The shortage of blue-collar workers in certain professions in Hong Kong has led to increased wages, but young people are not drawn to manual jobs. Photo: David Wong  The shortage of blue-collar workers in certain professions in Hong Kong has led to increased wages, but young people are not drawn to manual jobs. Photo: David Wong 
The shortage of blue-collar workers in certain professions in Hong Kong has led to increased wages, but young people are not drawn to manual jobs. Photo: David Wong 
Education

Letters | Even if Hong Kong blue-collar jobs pay more and are easier to land, university degrees are still worth the effort

  • Tertiary education makes us more readily adaptable to our field of work, reducing stress and increasing the diversity of work we can handle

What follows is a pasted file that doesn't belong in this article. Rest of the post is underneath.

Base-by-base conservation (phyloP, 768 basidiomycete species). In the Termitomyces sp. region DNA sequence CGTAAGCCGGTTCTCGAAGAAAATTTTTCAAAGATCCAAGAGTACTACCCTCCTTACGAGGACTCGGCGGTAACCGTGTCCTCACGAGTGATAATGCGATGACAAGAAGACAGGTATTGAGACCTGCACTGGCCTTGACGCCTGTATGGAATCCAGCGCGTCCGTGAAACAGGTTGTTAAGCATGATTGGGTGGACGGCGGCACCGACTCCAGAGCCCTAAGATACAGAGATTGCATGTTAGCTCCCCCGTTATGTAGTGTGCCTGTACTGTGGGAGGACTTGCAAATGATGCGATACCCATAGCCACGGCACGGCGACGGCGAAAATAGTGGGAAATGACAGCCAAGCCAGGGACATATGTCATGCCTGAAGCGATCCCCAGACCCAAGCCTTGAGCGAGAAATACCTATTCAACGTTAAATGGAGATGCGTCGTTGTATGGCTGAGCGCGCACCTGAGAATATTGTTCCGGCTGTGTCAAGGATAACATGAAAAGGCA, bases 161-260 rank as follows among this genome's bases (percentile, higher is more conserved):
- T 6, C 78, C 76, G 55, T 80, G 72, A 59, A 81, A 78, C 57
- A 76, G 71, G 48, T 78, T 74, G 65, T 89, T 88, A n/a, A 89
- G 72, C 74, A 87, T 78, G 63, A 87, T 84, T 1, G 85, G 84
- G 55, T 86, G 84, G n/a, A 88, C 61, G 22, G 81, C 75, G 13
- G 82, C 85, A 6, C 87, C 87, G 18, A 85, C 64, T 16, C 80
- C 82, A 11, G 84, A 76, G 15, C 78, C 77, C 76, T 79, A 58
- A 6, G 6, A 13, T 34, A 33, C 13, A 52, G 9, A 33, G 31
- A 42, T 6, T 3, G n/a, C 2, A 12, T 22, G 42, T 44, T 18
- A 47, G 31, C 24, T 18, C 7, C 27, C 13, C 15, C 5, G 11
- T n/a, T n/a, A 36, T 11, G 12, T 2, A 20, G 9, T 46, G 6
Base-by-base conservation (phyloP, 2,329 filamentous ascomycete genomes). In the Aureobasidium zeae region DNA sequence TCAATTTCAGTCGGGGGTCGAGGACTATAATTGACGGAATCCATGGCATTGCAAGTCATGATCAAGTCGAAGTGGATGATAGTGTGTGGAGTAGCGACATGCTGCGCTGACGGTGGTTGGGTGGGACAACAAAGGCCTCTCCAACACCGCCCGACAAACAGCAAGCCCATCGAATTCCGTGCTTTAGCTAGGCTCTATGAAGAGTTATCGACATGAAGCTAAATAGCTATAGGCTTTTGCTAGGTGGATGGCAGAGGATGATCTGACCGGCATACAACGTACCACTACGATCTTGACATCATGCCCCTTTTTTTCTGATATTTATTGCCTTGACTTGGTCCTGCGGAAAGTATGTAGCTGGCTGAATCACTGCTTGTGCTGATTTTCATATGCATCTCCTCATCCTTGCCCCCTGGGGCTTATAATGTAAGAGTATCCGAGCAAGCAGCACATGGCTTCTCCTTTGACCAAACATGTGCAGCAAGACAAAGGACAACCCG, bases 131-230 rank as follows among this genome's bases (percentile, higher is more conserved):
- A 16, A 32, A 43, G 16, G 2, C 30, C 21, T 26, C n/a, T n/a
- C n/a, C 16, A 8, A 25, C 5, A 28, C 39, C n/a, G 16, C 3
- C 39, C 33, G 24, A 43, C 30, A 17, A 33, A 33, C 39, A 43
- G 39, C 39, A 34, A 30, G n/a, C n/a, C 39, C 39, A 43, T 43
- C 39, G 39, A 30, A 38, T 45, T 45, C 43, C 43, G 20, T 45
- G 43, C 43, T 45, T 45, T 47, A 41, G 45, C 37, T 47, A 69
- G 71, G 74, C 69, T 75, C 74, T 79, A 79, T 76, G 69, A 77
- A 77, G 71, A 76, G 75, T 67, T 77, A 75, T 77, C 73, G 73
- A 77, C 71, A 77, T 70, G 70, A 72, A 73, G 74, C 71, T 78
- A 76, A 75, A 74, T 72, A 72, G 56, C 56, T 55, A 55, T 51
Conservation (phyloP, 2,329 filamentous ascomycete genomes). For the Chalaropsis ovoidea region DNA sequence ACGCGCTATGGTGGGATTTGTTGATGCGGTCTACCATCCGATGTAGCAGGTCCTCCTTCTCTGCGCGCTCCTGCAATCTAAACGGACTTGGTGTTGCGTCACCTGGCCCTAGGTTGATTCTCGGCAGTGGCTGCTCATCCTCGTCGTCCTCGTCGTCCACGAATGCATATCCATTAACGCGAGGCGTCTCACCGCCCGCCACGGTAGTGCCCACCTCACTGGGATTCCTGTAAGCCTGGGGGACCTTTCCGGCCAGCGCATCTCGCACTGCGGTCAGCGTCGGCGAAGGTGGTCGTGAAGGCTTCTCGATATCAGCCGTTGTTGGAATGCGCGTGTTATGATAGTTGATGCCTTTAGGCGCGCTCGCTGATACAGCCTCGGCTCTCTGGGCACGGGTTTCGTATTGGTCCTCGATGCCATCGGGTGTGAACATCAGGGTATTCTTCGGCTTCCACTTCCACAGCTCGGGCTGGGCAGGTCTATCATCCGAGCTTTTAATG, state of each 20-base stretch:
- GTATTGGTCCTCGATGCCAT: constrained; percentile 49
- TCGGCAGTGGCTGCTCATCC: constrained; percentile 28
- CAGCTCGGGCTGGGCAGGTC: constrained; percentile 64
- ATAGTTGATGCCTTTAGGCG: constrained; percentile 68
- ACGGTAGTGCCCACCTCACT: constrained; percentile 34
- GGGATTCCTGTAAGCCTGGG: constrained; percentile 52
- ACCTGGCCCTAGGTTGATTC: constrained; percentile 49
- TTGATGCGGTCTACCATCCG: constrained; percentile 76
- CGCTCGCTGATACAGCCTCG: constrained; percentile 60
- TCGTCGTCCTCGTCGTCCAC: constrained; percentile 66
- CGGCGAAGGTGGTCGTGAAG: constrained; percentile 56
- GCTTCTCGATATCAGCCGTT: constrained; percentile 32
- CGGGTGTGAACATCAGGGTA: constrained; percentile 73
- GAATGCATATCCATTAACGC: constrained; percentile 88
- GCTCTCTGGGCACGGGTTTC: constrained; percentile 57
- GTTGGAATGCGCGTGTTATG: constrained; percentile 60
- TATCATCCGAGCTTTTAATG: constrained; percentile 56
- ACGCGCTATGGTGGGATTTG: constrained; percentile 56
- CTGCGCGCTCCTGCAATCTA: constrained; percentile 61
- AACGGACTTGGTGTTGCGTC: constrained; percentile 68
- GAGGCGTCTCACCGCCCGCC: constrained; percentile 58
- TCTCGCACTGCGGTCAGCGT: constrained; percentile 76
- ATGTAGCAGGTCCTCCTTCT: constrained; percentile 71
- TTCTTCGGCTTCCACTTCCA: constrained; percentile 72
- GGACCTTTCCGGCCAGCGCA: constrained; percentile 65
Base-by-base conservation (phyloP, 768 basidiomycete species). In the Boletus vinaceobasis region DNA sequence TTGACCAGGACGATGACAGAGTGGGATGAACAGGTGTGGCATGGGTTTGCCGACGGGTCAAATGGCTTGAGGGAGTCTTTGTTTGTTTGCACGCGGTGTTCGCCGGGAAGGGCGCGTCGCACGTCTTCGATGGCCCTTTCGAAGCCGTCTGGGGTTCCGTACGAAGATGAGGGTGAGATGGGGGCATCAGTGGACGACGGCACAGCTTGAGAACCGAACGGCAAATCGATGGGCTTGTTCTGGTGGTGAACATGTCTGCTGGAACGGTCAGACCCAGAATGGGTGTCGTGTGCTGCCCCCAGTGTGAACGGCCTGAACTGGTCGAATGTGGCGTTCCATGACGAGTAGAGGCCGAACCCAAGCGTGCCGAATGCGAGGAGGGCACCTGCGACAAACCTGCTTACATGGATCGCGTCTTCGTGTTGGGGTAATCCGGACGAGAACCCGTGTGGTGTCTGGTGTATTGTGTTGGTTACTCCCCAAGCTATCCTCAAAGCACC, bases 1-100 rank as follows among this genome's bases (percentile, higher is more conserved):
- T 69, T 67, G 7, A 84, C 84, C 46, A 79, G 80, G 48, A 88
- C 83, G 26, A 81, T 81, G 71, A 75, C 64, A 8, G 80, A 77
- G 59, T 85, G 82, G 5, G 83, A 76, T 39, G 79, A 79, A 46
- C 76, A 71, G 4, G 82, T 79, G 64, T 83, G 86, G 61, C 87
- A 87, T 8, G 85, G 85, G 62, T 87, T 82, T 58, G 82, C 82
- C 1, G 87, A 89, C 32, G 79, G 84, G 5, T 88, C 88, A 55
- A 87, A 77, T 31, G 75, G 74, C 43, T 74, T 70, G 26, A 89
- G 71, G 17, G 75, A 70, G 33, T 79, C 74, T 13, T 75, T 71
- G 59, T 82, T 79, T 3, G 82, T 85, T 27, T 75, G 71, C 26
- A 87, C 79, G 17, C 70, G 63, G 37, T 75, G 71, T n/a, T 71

Topic |   Education
The shortage of blue-collar workers in certain professions in Hong Kong has led to increased wages, but young people are not drawn to manual jobs. Photo: David Wong  The shortage of blue-collar workers in certain professions in Hong Kong has led to increased wages, but young people are not drawn to manual jobs. Photo: David Wong 
The shortage of blue-collar workers in certain professions in Hong Kong has led to increased wages, but young people are not drawn to manual jobs. Photo: David Wong 
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